Insight Dialogue is an interpersonal meditation practice that merges mindful concentration with the teachings of the Buddha as well as mindful dialogue to support insight into the nature, causes and liberation from suffering. The retreat is held in the Vipassana style where the retreatants uphold noble silence within the community. The are opportunities to engage in mindful dialogue under the close guidance of the teachers, Bhikku Sukhacitto and Rosalie Dores.
I have had the pleasure of engaging in many different retreat styles offered here at New Life and most of them have been silent so far. I was hesitant to sit this particular retreat as I thoroughly enjoy silence and my own personal meditation practice. I was not so sure about inviting others into my meditation space but upon meeting the two facilitators I was immediately put at ease by their presence. I knew I wanted to learn from them.
Day one, we settle into the lovely forest hall. A large round natural building made of handcrafted mud bricks complete with a thatched roof and we sit in silent meditation. So far so good. We are then invited to take a walking break outside in nature. It’s quite amazing the amount of beauty you can find in nature when you take away outside distractions like talking, rushing to get somewhere, reading, eating, etc. Then we are invited to walk around inside the forest hall and stop to find a partner. I immediately notice my aversion to this activity but I realize that an integral part of any practice is noticing our aversions and working to overcome them. My heart is beating faster and my breathing becoming shallow. I find a partner and we sit down to meditate together. During the meditation, the teachers are gently guiding us with very clear instructions and their words bring me an immense sense of relief. I am able to regulate both my heart rate and my breathing. So far so good. The words still linger in my ears today..
Speak your truth
Imagine the difference in the way we could communicate with the world if only we followed these simple guidelines. But are they really that simple? We are invited to open our eyes and engage in eye contact with our partner. I want to stay in my dark silent bubble. I look at my partner and see the humanness in their eyes. The eyes tell many stories. I am feeling very self conscious of what they can read in my own eyes. My heart rate is on the rise. My breathing becoming shallow. At this moment I notice that I have a choice. I can allow panic to take over, my body to tense up and my thoughts race around in crazy circles or I can follow the guidelines.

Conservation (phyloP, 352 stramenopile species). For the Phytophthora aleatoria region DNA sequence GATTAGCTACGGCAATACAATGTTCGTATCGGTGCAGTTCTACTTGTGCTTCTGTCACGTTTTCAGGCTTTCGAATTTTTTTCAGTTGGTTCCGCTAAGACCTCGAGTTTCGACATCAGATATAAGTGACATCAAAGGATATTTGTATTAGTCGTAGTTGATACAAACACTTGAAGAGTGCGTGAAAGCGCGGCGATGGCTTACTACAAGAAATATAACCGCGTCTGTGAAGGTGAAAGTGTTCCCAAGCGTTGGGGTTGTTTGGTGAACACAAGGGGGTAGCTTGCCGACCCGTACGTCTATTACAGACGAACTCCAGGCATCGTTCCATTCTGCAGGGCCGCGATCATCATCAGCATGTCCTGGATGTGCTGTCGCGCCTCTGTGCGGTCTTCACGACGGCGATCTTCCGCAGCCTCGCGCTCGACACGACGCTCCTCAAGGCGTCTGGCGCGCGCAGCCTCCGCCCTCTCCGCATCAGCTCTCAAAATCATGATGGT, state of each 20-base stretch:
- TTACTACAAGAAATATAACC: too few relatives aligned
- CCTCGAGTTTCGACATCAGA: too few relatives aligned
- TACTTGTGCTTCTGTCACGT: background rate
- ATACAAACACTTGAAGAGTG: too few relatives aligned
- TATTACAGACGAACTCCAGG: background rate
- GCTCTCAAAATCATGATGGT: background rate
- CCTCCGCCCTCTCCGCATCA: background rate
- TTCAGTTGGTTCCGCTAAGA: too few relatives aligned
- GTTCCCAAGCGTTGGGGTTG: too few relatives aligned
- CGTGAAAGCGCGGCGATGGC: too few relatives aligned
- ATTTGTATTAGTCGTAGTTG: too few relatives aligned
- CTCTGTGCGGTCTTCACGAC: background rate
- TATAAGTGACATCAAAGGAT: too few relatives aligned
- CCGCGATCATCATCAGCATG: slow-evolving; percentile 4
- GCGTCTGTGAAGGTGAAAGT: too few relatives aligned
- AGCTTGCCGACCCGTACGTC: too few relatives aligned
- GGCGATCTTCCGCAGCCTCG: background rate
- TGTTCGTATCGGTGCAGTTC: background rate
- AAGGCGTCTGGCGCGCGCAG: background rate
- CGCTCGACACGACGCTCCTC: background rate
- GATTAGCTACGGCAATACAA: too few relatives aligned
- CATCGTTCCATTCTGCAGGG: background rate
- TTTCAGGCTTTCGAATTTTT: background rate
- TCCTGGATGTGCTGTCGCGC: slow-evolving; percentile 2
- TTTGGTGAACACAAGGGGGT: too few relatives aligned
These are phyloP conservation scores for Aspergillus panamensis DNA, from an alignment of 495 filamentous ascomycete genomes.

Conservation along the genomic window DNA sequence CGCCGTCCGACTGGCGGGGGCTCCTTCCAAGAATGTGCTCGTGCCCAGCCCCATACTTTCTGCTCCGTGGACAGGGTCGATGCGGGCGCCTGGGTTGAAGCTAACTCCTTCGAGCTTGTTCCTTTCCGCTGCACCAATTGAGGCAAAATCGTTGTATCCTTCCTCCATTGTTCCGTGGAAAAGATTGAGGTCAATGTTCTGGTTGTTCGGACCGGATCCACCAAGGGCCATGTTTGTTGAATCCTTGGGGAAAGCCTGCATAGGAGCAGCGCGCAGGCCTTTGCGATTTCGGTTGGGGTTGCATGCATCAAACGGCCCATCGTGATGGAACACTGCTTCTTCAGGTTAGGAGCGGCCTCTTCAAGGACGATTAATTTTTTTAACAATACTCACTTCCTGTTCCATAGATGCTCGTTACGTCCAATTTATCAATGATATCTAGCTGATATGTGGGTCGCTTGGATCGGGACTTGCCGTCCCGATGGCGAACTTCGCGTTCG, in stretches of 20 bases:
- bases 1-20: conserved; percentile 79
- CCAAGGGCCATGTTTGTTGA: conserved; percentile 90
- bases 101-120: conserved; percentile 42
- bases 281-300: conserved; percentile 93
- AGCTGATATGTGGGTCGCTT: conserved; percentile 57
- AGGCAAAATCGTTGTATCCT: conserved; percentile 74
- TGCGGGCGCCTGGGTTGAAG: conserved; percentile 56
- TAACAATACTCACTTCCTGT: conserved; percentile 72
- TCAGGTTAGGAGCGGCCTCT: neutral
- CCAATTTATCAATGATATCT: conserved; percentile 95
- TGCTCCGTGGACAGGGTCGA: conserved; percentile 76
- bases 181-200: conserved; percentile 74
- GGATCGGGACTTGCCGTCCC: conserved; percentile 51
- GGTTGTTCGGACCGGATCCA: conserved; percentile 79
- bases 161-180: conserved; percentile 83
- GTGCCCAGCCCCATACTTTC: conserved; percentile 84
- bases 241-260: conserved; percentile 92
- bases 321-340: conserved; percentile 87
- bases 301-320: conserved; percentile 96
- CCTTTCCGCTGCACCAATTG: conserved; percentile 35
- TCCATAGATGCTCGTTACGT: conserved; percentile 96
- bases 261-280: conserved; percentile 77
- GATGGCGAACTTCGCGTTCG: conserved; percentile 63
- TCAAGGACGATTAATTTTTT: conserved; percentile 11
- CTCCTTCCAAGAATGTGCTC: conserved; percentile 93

So I decide to pause and I take a deep breath. I try to relax my body. I ask myself how I am feeling inside. The fact that I don’t have to think of clever things to say quickly is very comforting. In fact I am encouraged to take my time, to trust what is emerging and not to worry about how the words will sound but rather how they feel. So how do I feel? I don’t feel rushed. I feel relaxed. Above all, I feel encouraged and very supported by the process. I open my mouth to speak and not much comes out, which is perfectly fine. I am speaking my truth from my heart, I am letting my partner know how I feel while simultaneously letting myself know how I feel. How harmonious! Wow, is this really how it feels to be truly in the moment? Aware of both me and another at the same time?
I realize how much I usually only focus on the other person and that I don’t usually have a clue about how I’m really feeling. I constantly wonder how my words are sounding to another. Are they judging me? Am I speaking too fast or slow? Will they think I am crazy, stupid, smart or funny? Does any of this really matter? Is any of this based in reality? Or is it all based on stories in my head? How can I be sure? What is the truth? The only truth I can cling to is my own. I reset my focus onto myself. How am I feeling? What do I actually want to say regardless of how it sounds? Trust. Truth. Feel. Not over think. Hmmm, this insight dialogue thing may be onto something here.
After seven days, we are reintegrated into the community at large and they welcome us back with open arms. I am so grateful for everyone’s support. Upon engaging in regular dialogue with non-retreatants, I find that I can use the guidelines I learned in the retreat. When I take the time to pause, relax and ask myself how I feel then my truth has space to emerge. Not just junky words that I think sound funny. What a very useful tool in relating to the world!
Upon speaking with other retreatants I learned some valuable things about their experiences. One person who is particularly introverted and socially anxious reported that the insight dialogue guidance gave her the confidence she needed to engage with others in more comfort. Another person reported that they often long for genuine human connection, but didn’t know how to go about it until they learned of the ultra supportive guidelines. Weeks after the retreat, I am happy to report that a few retreatants still meet up in a group to practice insight dialogue. Overall, I feel the retreat was very beneficial to whole community. Even though I was experiencing difficulty and aversion at first, it is only through facing discomfort that we have the golden opportunity to grow!
by Marisha Schaefer